There is something comforting about family stores. Whether big or small, they feel more authentic when multiple generations work together to sell their wares. We reached out to five antique dealers in and around the Dallas Design District to see how they keep it all in the family.
Owned by: Father-son duo, Raymond and Robinson Pittet
Famous for: Although the store is equipped to outfit your entire home or garden, the company is particularly known for its architectural stone features, including marble and limestone fireplaces, floors, fountains, and more.
How they got into the business: Swiss-born Raymond was a master cheesemaker in his home country before entering the antique carpet business in Afghanistan. He then moved to the United States and in 1990 opened Pittet Co., a European furniture store and upholstery showroom located on Slocum Street. In 2001 he started Pittet Architecturals, eventually selling the furniture business to focus on the architectural pieces they became known for. “The fireplace is the central element, even today, of the house”, explains Raymond.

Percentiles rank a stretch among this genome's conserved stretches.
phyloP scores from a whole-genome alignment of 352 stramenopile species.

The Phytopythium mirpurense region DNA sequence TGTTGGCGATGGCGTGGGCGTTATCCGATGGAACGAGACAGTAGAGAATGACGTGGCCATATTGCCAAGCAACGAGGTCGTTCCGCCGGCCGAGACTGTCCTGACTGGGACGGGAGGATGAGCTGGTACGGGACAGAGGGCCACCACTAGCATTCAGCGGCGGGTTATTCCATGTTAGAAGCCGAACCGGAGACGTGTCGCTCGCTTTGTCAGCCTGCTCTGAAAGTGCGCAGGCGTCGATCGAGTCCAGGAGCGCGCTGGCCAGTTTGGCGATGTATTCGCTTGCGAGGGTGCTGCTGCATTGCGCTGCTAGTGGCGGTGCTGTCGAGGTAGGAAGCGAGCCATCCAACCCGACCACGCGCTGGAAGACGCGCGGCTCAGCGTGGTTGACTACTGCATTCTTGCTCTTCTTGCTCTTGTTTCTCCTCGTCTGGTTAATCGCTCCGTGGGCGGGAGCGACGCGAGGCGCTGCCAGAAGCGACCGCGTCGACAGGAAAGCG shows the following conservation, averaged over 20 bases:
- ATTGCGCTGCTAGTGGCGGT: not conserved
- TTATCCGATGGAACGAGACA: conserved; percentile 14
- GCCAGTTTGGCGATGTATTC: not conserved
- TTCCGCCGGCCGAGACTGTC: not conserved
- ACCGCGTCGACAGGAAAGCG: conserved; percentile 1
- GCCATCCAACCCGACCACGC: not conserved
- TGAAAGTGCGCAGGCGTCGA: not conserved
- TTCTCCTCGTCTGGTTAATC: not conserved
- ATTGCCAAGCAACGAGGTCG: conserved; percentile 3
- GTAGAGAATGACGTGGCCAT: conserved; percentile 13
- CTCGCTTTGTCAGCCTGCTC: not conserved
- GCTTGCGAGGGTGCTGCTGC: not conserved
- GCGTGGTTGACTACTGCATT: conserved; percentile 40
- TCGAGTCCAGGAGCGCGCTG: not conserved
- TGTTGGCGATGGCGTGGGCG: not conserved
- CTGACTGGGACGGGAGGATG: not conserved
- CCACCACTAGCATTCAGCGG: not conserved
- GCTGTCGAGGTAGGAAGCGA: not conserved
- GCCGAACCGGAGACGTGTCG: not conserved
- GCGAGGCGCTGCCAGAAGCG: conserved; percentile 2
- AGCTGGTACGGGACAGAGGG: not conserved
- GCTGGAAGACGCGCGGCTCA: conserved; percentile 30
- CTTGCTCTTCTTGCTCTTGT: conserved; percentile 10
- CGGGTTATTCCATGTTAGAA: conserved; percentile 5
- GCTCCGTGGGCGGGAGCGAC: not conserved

The best part of working together: Robinson, who has worked with his father for five years and has a background in advertising, runs most day-to-day operations, but Raymond has no plans to retire anytime soon. “I have a lot to learn from Raymond,” he says. Although the couple admit to having a great business relationship, it’s the closeness between them as father and son that enriches the experience for both. “It’s the most rewarding thing,” says Robinson. “Every day I can come in and hang out with my dad.”
318 Cole St.
Owned by: Father-son team, Bruno and Chris de la Croix-Vaubois
Famous for: As the name suggests, this showroom focuses on antiques from the French countryside, and Bruno was among the first dealers to bring that look to Dallas.
How they got into the business: Hailing from Versailles, France, Bruno is no stranger to French antiques. Although he started out in real estate, he soon noticed that “everyone has this beautiful castle, a beautiful Jaguar in the circular driveway”, but the furniture inside did not evolve. It was a problem he knew he could solve. In 1986, he opened his Design District store.